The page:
IL – By Christi Mathis, The Southern
A Pinckneyville woman was laid to rest this week and authorities believe a furnace problem led to the tragic death of Imogene Spreitler, 74.
Pinckneyville Fire Department Chief Jerry Smith said Spreitler had asked a grandson to light her furnace at 307 E. Parker St. the morning of Sept. 30, because she was caring for a very young great-grandchild.
A little later that day, the child seemed ill and was taken home and then Spreitler’s cat became ill and was taken to the vet, Smith said. He noted that although both were sick, no one had any reason to suspect anything like carbon monoxide poisoning as it’s an odorless gas.
About 2 p.m., family members became concerned because they couldn’t reach Spreitler and no one had spoken to her since about noon, Smith said. A relative went to the home and immediately summoned the Pinckneyville Ambulance Service after finding the stricken woman in her bedroom.
Burning eyes and other symptoms caused ambulance personnel to open the doors of the home and summon Smith to the scene, he said. He arrived with a carbon monoxide meter and found readings of 1,900 to 2,000 parts per million.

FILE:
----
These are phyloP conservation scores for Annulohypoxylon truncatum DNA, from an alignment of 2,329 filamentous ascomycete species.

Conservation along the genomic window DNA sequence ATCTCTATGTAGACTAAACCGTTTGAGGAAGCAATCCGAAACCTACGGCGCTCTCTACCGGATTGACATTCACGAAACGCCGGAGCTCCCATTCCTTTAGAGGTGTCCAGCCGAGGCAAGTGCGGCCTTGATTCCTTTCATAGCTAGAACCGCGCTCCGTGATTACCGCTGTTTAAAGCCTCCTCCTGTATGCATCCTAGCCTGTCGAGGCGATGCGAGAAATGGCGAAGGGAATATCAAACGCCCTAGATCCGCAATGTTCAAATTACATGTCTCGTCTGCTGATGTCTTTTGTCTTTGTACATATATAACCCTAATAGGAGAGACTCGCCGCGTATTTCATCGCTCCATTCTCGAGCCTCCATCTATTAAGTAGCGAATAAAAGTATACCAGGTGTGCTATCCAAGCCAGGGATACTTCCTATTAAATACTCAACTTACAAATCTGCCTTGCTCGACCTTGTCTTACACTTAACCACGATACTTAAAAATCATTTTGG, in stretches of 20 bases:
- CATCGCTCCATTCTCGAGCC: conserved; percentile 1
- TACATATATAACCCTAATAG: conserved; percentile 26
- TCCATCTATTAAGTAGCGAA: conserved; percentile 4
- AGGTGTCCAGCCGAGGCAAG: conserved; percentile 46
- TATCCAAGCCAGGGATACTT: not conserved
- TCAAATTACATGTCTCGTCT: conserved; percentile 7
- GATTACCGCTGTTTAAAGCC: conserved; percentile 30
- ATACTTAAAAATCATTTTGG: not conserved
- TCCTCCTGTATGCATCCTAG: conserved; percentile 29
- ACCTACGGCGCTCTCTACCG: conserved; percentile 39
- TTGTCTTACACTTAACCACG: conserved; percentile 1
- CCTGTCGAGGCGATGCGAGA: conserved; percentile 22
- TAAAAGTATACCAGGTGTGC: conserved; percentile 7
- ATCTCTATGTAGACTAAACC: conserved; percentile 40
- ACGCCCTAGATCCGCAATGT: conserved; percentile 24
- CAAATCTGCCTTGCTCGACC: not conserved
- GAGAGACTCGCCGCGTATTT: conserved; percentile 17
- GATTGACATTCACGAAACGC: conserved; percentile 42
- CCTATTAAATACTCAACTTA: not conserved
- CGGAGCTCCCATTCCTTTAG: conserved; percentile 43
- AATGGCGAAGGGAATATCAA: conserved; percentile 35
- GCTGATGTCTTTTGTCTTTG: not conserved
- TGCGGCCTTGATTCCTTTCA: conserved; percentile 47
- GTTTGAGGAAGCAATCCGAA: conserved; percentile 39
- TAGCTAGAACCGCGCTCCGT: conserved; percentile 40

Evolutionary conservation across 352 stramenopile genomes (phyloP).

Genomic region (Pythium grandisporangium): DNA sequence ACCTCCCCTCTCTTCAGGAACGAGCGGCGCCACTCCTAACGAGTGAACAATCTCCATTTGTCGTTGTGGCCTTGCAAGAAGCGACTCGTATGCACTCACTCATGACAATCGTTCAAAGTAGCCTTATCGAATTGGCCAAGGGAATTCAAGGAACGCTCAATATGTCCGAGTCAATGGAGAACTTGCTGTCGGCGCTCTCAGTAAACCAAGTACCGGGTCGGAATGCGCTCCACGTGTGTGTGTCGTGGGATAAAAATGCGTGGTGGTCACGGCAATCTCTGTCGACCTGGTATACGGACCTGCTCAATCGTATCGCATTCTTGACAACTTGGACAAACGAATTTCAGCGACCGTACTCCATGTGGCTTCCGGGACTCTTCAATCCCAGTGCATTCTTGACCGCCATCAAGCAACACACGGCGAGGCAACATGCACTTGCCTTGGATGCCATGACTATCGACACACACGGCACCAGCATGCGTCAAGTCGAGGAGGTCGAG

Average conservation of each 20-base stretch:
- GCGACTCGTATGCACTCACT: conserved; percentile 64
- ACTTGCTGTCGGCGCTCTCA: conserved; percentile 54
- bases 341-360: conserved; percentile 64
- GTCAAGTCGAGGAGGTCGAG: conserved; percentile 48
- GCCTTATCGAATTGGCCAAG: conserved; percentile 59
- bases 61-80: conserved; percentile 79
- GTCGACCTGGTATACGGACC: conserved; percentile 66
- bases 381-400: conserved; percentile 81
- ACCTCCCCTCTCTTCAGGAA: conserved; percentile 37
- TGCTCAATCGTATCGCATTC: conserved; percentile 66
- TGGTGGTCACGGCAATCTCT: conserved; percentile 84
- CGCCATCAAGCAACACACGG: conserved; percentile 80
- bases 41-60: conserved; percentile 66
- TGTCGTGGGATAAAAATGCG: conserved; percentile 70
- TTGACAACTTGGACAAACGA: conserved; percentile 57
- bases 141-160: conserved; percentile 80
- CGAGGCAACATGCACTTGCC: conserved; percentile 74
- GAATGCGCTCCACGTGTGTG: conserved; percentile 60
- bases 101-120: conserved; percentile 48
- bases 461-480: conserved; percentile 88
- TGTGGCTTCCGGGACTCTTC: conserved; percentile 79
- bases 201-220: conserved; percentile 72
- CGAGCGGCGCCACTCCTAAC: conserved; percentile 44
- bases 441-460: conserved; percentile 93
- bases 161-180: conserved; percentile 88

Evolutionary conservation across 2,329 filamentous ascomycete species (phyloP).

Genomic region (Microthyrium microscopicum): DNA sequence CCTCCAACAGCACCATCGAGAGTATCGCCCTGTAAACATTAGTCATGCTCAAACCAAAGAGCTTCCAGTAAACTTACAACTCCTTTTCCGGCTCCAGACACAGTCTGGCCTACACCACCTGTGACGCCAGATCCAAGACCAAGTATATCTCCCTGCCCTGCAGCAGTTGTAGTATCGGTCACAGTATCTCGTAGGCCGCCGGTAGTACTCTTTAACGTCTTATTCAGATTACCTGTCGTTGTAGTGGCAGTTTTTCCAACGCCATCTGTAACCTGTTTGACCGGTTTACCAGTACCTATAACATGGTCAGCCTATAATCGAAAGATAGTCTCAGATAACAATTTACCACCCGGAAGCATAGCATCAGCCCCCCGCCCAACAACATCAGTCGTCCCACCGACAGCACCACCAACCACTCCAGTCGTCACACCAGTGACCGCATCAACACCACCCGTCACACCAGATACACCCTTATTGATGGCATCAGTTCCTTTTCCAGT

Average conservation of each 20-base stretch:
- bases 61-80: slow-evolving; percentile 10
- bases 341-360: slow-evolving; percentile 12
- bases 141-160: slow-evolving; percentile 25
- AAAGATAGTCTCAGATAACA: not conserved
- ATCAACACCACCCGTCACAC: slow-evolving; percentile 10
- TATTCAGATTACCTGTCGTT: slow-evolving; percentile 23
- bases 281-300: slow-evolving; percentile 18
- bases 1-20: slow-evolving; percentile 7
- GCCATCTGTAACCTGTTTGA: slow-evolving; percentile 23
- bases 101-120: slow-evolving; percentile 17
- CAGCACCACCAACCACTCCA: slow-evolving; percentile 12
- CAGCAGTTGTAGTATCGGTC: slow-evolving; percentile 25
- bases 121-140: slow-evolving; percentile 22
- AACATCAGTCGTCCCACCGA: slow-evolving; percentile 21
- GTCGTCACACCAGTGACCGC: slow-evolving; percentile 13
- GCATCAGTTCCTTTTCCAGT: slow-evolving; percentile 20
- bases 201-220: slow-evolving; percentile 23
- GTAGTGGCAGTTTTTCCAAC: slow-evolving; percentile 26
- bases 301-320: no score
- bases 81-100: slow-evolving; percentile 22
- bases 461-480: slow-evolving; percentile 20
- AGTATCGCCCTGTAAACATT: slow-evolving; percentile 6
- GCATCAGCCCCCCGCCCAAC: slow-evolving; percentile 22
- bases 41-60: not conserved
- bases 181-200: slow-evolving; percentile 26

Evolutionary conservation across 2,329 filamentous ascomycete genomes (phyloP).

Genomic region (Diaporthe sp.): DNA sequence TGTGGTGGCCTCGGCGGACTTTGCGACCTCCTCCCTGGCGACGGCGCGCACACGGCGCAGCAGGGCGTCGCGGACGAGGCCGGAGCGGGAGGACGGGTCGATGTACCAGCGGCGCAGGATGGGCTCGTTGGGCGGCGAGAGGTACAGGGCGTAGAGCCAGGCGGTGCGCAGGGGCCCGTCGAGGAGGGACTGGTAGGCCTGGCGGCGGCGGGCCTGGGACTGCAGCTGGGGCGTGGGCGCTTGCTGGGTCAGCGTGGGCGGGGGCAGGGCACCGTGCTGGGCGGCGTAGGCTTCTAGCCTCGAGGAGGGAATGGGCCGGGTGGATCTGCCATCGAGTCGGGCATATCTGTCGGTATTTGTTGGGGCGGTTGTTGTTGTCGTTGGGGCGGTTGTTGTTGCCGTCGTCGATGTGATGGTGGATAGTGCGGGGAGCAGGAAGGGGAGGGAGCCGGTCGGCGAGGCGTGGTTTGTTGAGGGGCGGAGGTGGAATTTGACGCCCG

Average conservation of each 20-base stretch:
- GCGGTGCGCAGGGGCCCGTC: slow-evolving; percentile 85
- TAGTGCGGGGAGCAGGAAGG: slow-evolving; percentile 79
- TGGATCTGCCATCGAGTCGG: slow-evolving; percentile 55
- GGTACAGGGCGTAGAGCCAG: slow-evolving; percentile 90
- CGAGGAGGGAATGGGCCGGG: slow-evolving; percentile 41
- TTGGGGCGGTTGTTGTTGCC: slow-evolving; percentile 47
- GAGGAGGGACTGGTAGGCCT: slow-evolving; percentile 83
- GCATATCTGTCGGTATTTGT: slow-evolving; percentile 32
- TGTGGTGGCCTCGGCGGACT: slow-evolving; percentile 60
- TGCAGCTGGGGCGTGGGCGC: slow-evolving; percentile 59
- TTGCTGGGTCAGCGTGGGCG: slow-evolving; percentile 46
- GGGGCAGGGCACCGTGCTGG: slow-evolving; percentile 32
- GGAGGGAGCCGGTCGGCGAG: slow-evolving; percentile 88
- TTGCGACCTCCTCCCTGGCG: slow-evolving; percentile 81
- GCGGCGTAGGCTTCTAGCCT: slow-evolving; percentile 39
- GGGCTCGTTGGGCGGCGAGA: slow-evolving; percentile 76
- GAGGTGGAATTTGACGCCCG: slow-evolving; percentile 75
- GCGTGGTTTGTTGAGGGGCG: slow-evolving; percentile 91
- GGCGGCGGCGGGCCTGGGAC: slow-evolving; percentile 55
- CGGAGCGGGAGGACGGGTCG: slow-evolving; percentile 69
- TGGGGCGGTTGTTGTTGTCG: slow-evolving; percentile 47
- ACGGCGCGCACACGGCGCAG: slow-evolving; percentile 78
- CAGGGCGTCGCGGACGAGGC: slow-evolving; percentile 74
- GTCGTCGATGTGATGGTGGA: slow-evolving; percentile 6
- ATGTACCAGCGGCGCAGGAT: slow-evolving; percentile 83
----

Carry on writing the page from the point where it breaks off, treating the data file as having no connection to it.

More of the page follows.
“That’s tremendously high for CO,” Smith said. “The PPM was ungodly high. You can’t survive numbers that high. I’ve been here a long time and I’ve never seen a reading that high.”
Smith said the tell-tale cherry red was apparent on Spreitler and the carbon monoxide level was so high it took a long time with windows and doors open and fans blowing before it was safe to enter the home.
Smith said the apparent cause of the carbon monoxide contamination was likely a cracked heat exchanger in the basement furnace or a plugged flue pipe.
The furnace had been lighted for the first time this fall just that morning, he said. He said it’s fortunate no other family members were seriously hurt or killed by the CO because at the levels found in the home, someone could be overcome and pass out or even die in a just a few minutes.
Spreitler’s heartbreaking death is a vivid reminder to homeowners to have furnaces checked and to make sure they have operational CO detectors in their homes. Smith said he understands Spreitler had had a CO detector but it was no longer in use.
He said people should not only install the detectors, but also should clean and vacuum them periodically and test them monthly to assure they are in proper working order.